Brother I'm Dying
23 September 2007
Dallas Morning News
Edwidge Danticat delivers terrible news garlanded in fine prose. In fictional works such as The Dew Breaker (2004) and The Farming of Bones (1998), Ms. Danticat achieves precision alignments of lyricism and human devastation in her machete-cleaved descriptions of Haitian experiences, carving splintery pictures of contemporary Haiti and its diaspora.
Forgoing fiction, Ms. Danticat's new memoir, Brother, I'm Dying, inlays her family narrative with Haiti's thorny history of families dispersed and democracy deferred. Ms. Danticat juggles stories about her father Mira's slow, gasping death in Brooklyn, her uncle's ministerial devotion to the Bel Air section of Port-au-Prince, and her own transition from daughter and wife into motherhood in Miami.
But instead of writing an airless cliché about death-birth cycles, Ms. Danticat enlivens her father and uncle by gracefully detailing their sagacious attitudes about the nature of parenthood and parental sacrifices, about political commitment and personal responsibility, and about the benefits of fraternity and family. Geographically and psychologically situated between them, Ms. Danticat creates herself in the work by memorializing the lives and deaths of her two fathers.
In 1973 Ms. Danticat's parents migrated to the United States, leaving her and her younger brother, Bob, in the care of Uncle Joseph, their father's older brother. Living for eight years with Uncle Joseph and Tante Denise, Edwidge and Bob learn to love their birth parents through long-distance phone calls and terse, hand-scripted letters from Flatbush, Brooklyn. Edwidge reads her father's "dispassionate letters" as ritualized evasions of the emotional minefields sown by his absence.
But Ms. Danticat does not want for fatherly affection and protection: Her Uncle Joseph raises her as his daughter. And when she and Bob finally leave Haiti to join their parents and younger brothers in Brooklyn, Edwidge wishes that her uncle "had cried torrents of tears, had thrown himself on the ground and made a scene, all the while forbidding us to go. He should have blurted out, in his old voice, the sudden revelation that I was really his daughter and that he couldn't live without me."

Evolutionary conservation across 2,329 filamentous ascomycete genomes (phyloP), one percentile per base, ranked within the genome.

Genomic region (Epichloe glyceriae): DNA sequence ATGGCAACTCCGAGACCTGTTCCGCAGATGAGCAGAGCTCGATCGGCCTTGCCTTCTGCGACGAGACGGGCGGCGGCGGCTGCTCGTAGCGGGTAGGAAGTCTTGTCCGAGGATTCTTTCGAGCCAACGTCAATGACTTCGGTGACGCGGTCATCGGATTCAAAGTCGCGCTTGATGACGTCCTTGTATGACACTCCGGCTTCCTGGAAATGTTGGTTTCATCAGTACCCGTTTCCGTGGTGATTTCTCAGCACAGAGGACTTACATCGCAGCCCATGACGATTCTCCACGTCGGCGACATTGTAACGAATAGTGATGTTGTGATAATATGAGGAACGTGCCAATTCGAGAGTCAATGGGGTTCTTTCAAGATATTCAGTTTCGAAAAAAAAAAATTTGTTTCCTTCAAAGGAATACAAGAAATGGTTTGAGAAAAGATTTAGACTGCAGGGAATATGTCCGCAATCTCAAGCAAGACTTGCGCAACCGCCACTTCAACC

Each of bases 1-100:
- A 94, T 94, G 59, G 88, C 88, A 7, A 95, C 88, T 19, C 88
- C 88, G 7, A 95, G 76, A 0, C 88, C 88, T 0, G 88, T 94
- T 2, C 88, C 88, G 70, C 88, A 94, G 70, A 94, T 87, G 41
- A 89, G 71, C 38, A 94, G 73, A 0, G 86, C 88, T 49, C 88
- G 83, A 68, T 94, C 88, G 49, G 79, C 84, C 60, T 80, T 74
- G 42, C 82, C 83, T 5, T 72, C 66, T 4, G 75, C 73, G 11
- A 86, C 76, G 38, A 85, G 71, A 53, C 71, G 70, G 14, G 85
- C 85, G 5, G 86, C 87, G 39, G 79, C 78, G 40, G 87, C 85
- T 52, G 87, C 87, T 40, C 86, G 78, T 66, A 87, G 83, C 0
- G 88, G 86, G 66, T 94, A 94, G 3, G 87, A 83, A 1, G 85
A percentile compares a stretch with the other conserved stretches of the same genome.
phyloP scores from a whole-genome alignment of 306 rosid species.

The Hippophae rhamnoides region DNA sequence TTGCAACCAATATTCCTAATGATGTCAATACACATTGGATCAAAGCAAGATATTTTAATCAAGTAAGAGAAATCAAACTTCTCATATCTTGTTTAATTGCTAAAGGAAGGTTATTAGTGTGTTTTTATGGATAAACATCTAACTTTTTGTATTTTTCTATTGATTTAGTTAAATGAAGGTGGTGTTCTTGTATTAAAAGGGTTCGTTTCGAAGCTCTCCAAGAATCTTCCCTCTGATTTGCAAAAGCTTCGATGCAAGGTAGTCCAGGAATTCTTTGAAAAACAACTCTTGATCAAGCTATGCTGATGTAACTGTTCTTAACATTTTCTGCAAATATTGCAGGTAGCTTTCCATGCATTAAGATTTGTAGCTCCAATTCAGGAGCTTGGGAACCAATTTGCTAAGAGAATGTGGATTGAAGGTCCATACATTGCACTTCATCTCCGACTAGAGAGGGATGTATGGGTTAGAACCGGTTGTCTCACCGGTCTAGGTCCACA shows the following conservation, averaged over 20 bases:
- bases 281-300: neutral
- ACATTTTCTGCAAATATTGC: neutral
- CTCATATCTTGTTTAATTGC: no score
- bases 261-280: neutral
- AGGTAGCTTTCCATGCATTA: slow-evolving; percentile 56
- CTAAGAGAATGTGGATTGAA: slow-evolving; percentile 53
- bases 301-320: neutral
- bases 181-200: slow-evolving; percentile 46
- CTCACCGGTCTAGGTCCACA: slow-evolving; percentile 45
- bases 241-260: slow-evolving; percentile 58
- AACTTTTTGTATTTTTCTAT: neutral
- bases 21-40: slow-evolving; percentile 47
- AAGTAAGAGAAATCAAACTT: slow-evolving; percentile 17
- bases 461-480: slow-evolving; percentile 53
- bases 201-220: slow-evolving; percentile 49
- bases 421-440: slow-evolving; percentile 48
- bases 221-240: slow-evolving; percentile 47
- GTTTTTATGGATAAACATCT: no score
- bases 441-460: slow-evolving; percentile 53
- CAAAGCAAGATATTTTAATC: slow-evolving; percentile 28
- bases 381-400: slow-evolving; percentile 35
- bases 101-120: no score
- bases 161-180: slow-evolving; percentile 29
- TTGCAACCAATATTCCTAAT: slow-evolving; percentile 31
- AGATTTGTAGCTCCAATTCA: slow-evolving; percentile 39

The book's construction evokes the delicate balancing act of Ms. Danticat's daughterly allegiances as she alternates her focus from father to uncle in the short chapters of the opening section, "He Is My Brother." Though the memoir opens with heart-rending family drama (news of Mira Danticat's terminal lung disease coupled with news of Ms. Danticat's pregnancy), the book's second section, "For Adversity," is bruising.
During political upheaval in Port-au-Prince, in October 2004, gang members destroy Uncle Joseph's church compound, threatening his life. Joseph, 81, flees Bel Air in disguise, seeking amnesty in Miami. However, escape lands Joseph in a deadly detention center. Ms. Danticat's lacerating narration of his rapid demise marks the final pages with anger, disgust and furious frustration.
Ms. Danticat's remorse is dampened by the birth of her daughter, Mira. The two Miras are photographed together once, a symbol of generational continuity. Although the elder Danticat quickly follows his brother in death, their daughter has written a beautiful and devastating testament to their lives.